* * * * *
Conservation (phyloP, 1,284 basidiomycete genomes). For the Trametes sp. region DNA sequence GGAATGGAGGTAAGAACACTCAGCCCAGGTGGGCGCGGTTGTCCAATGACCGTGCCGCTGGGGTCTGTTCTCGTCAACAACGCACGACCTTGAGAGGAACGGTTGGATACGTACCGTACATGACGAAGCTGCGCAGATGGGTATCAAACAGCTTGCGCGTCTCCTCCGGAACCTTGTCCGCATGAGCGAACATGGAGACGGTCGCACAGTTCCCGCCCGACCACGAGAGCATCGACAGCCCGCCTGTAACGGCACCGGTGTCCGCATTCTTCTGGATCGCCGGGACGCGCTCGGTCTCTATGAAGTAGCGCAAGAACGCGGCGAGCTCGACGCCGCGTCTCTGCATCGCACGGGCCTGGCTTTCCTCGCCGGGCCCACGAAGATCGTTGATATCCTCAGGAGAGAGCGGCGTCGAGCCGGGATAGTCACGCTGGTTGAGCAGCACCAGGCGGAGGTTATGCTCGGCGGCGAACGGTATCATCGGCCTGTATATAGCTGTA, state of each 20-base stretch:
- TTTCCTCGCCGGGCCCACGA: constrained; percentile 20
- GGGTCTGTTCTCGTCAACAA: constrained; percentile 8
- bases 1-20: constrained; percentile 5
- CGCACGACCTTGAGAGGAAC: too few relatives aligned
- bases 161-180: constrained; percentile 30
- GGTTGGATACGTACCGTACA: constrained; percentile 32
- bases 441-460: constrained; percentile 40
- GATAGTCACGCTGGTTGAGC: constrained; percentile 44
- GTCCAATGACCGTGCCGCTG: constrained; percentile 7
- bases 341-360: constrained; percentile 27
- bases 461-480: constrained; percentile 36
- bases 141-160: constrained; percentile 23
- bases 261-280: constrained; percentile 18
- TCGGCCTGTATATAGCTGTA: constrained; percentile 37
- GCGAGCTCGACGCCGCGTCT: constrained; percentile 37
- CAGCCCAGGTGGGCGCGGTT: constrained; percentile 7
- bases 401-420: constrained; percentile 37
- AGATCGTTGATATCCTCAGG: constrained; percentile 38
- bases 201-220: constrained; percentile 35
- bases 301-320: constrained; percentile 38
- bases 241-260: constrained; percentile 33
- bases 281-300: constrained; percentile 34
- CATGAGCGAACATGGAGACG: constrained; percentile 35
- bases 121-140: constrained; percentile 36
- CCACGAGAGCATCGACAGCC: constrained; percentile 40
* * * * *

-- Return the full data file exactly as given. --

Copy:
Conservation (phyloP, 1,284 basidiomycete genomes). For the Trametes sp. region DNA sequence GGAATGGAGGTAAGAACACTCAGCCCAGGTGGGCGCGGTTGTCCAATGACCGTGCCGCTGGGGTCTGTTCTCGTCAACAACGCACGACCTTGAGAGGAACGGTTGGATACGTACCGTACATGACGAAGCTGCGCAGATGGGTATCAAACAGCTTGCGCGTCTCCTCCGGAACCTTGTCCGCATGAGCGAACATGGAGACGGTCGCACAGTTCCCGCCCGACCACGAGAGCATCGACAGCCCGCCTGTAACGGCACCGGTGTCCGCATTCTTCTGGATCGCCGGGACGCGCTCGGTCTCTATGAAGTAGCGCAAGAACGCGGCGAGCTCGACGCCGCGTCTCTGCATCGCACGGGCCTGGCTTTCCTCGCCGGGCCCACGAAGATCGTTGATATCCTCAGGAGAGAGCGGCGTCGAGCCGGGATAGTCACGCTGGTTGAGCAGCACCAGGCGGAGGTTATGCTCGGCGGCGAACGGTATCATCGGCCTGTATATAGCTGTA, state of each 20-base stretch:
- TTTCCTCGCCGGGCCCACGA: constrained; percentile 20
- GGGTCTGTTCTCGTCAACAA: constrained; percentile 8
- bases 1-20: constrained; percentile 5
- CGCACGACCTTGAGAGGAAC: too few relatives aligned
- bases 161-180: constrained; percentile 30
- GGTTGGATACGTACCGTACA: constrained; percentile 32
- bases 441-460: constrained; percentile 40
- GATAGTCACGCTGGTTGAGC: constrained; percentile 44
- GTCCAATGACCGTGCCGCTG: constrained; percentile 7
- bases 341-360: constrained; percentile 27
- bases 461-480: constrained; percentile 36
- bases 141-160: constrained; percentile 23
- bases 261-280: constrained; percentile 18
- TCGGCCTGTATATAGCTGTA: constrained; percentile 37
- GCGAGCTCGACGCCGCGTCT: constrained; percentile 37
- CAGCCCAGGTGGGCGCGGTT: constrained; percentile 7
- bases 401-420: constrained; percentile 37
- AGATCGTTGATATCCTCAGG: constrained; percentile 38
- bases 201-220: constrained; percentile 35
- bases 301-320: constrained; percentile 38
- bases 241-260: constrained; percentile 33
- bases 281-300: constrained; percentile 34
- CATGAGCGAACATGGAGACG: constrained; percentile 35
- bases 121-140: constrained; percentile 36
- CCACGAGAGCATCGACAGCC: constrained; percentile 40